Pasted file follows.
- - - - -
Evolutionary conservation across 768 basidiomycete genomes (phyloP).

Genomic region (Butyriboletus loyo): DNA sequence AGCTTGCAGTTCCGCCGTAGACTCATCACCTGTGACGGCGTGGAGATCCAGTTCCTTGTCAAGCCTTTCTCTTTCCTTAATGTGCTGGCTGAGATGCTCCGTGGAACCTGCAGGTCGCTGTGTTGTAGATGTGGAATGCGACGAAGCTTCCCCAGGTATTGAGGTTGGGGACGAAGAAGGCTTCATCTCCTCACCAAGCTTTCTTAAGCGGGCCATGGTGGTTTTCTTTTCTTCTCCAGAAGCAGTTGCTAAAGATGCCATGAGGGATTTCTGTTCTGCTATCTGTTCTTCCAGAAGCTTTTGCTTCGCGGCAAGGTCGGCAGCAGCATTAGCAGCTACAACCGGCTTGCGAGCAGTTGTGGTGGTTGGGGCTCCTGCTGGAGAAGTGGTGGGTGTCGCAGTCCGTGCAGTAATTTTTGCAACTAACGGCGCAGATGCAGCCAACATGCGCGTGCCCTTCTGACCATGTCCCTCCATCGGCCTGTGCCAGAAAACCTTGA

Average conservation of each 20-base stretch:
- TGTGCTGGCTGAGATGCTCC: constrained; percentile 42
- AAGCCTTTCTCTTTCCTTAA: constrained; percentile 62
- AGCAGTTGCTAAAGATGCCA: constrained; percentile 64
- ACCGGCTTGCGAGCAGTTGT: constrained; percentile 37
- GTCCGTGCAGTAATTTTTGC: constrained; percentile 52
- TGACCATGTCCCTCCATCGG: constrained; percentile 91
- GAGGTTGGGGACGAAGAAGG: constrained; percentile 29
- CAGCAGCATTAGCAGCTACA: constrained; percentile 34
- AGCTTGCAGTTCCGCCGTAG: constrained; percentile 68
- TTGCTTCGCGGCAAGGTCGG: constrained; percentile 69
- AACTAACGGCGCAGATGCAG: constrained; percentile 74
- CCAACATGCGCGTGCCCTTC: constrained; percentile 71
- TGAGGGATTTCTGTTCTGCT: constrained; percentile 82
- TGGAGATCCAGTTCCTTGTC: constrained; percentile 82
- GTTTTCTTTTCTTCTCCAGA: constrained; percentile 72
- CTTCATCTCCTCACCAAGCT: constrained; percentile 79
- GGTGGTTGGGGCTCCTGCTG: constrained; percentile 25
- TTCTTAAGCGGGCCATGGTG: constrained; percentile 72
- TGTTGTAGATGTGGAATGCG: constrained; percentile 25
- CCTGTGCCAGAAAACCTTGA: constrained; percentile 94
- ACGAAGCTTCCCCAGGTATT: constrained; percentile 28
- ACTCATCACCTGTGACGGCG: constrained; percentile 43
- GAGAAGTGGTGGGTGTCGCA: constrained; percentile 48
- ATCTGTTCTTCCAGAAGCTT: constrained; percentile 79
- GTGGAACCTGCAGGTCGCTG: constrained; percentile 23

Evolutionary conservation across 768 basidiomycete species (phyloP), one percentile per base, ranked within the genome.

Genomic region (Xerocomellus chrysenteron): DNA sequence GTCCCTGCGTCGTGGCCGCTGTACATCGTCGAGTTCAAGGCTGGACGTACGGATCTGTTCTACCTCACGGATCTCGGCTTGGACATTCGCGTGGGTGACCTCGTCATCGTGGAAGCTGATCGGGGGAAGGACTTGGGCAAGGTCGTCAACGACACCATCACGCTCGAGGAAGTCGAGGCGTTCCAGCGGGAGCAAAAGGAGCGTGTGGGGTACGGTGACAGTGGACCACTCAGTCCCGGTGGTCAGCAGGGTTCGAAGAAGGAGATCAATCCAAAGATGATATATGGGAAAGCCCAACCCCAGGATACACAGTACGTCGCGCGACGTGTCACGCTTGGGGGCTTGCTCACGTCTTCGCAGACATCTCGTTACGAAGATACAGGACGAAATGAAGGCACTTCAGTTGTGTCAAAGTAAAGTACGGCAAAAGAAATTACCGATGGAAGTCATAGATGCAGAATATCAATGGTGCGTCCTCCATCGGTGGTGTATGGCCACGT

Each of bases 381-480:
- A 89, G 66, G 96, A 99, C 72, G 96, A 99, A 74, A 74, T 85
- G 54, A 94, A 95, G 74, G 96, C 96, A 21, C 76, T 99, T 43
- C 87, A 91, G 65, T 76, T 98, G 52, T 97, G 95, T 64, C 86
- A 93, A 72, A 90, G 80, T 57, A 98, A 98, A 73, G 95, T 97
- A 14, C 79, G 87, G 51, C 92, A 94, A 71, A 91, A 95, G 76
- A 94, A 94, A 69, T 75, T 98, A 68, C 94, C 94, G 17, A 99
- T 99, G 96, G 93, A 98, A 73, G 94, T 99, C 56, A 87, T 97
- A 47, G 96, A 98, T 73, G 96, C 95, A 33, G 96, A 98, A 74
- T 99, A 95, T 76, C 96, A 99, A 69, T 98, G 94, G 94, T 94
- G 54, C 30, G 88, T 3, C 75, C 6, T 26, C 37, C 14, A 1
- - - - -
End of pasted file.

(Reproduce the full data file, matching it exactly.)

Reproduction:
Evolutionary conservation across 768 basidiomycete genomes (phyloP).

Genomic region (Butyriboletus loyo): DNA sequence AGCTTGCAGTTCCGCCGTAGACTCATCACCTGTGACGGCGTGGAGATCCAGTTCCTTGTCAAGCCTTTCTCTTTCCTTAATGTGCTGGCTGAGATGCTCCGTGGAACCTGCAGGTCGCTGTGTTGTAGATGTGGAATGCGACGAAGCTTCCCCAGGTATTGAGGTTGGGGACGAAGAAGGCTTCATCTCCTCACCAAGCTTTCTTAAGCGGGCCATGGTGGTTTTCTTTTCTTCTCCAGAAGCAGTTGCTAAAGATGCCATGAGGGATTTCTGTTCTGCTATCTGTTCTTCCAGAAGCTTTTGCTTCGCGGCAAGGTCGGCAGCAGCATTAGCAGCTACAACCGGCTTGCGAGCAGTTGTGGTGGTTGGGGCTCCTGCTGGAGAAGTGGTGGGTGTCGCAGTCCGTGCAGTAATTTTTGCAACTAACGGCGCAGATGCAGCCAACATGCGCGTGCCCTTCTGACCATGTCCCTCCATCGGCCTGTGCCAGAAAACCTTGA

Average conservation of each 20-base stretch:
- TGTGCTGGCTGAGATGCTCC: constrained; percentile 42
- AAGCCTTTCTCTTTCCTTAA: constrained; percentile 62
- AGCAGTTGCTAAAGATGCCA: constrained; percentile 64
- ACCGGCTTGCGAGCAGTTGT: constrained; percentile 37
- GTCCGTGCAGTAATTTTTGC: constrained; percentile 52
- TGACCATGTCCCTCCATCGG: constrained; percentile 91
- GAGGTTGGGGACGAAGAAGG: constrained; percentile 29
- CAGCAGCATTAGCAGCTACA: constrained; percentile 34
- AGCTTGCAGTTCCGCCGTAG: constrained; percentile 68
- TTGCTTCGCGGCAAGGTCGG: constrained; percentile 69
- AACTAACGGCGCAGATGCAG: constrained; percentile 74
- CCAACATGCGCGTGCCCTTC: constrained; percentile 71
- TGAGGGATTTCTGTTCTGCT: constrained; percentile 82
- TGGAGATCCAGTTCCTTGTC: constrained; percentile 82
- GTTTTCTTTTCTTCTCCAGA: constrained; percentile 72
- CTTCATCTCCTCACCAAGCT: constrained; percentile 79
- GGTGGTTGGGGCTCCTGCTG: constrained; percentile 25
- TTCTTAAGCGGGCCATGGTG: constrained; percentile 72
- TGTTGTAGATGTGGAATGCG: constrained; percentile 25
- CCTGTGCCAGAAAACCTTGA: constrained; percentile 94
- ACGAAGCTTCCCCAGGTATT: constrained; percentile 28
- ACTCATCACCTGTGACGGCG: constrained; percentile 43
- GAGAAGTGGTGGGTGTCGCA: constrained; percentile 48
- ATCTGTTCTTCCAGAAGCTT: constrained; percentile 79
- GTGGAACCTGCAGGTCGCTG: constrained; percentile 23

Evolutionary conservation across 768 basidiomycete species (phyloP), one percentile per base, ranked within the genome.

Genomic region (Xerocomellus chrysenteron): DNA sequence GTCCCTGCGTCGTGGCCGCTGTACATCGTCGAGTTCAAGGCTGGACGTACGGATCTGTTCTACCTCACGGATCTCGGCTTGGACATTCGCGTGGGTGACCTCGTCATCGTGGAAGCTGATCGGGGGAAGGACTTGGGCAAGGTCGTCAACGACACCATCACGCTCGAGGAAGTCGAGGCGTTCCAGCGGGAGCAAAAGGAGCGTGTGGGGTACGGTGACAGTGGACCACTCAGTCCCGGTGGTCAGCAGGGTTCGAAGAAGGAGATCAATCCAAAGATGATATATGGGAAAGCCCAACCCCAGGATACACAGTACGTCGCGCGACGTGTCACGCTTGGGGGCTTGCTCACGTCTTCGCAGACATCTCGTTACGAAGATACAGGACGAAATGAAGGCACTTCAGTTGTGTCAAAGTAAAGTACGGCAAAAGAAATTACCGATGGAAGTCATAGATGCAGAATATCAATGGTGCGTCCTCCATCGGTGGTGTATGGCCACGT

Each of bases 381-480:
- A 89, G 66, G 96, A 99, C 72, G 96, A 99, A 74, A 74, T 85
- G 54, A 94, A 95, G 74, G 96, C 96, A 21, C 76, T 99, T 43
- C 87, A 91, G 65, T 76, T 98, G 52, T 97, G 95, T 64, C 86
- A 93, A 72, A 90, G 80, T 57, A 98, A 98, A 73, G 95, T 97
- A 14, C 79, G 87, G 51, C 92, A 94, A 71, A 91, A 95, G 76
- A 94, A 94, A 69, T 75, T 98, A 68, C 94, C 94, G 17, A 99
- T 99, G 96, G 93, A 98, A 73, G 94, T 99, C 56, A 87, T 97
- A 47, G 96, A 98, T 73, G 96, C 95, A 33, G 96, A 98, A 74
- T 99, A 95, T 76, C 96, A 99, A 69, T 98, G 94, G 94, T 94
- G 54, C 30, G 88, T 3, C 75, C 6, T 26, C 37, C 14, A 1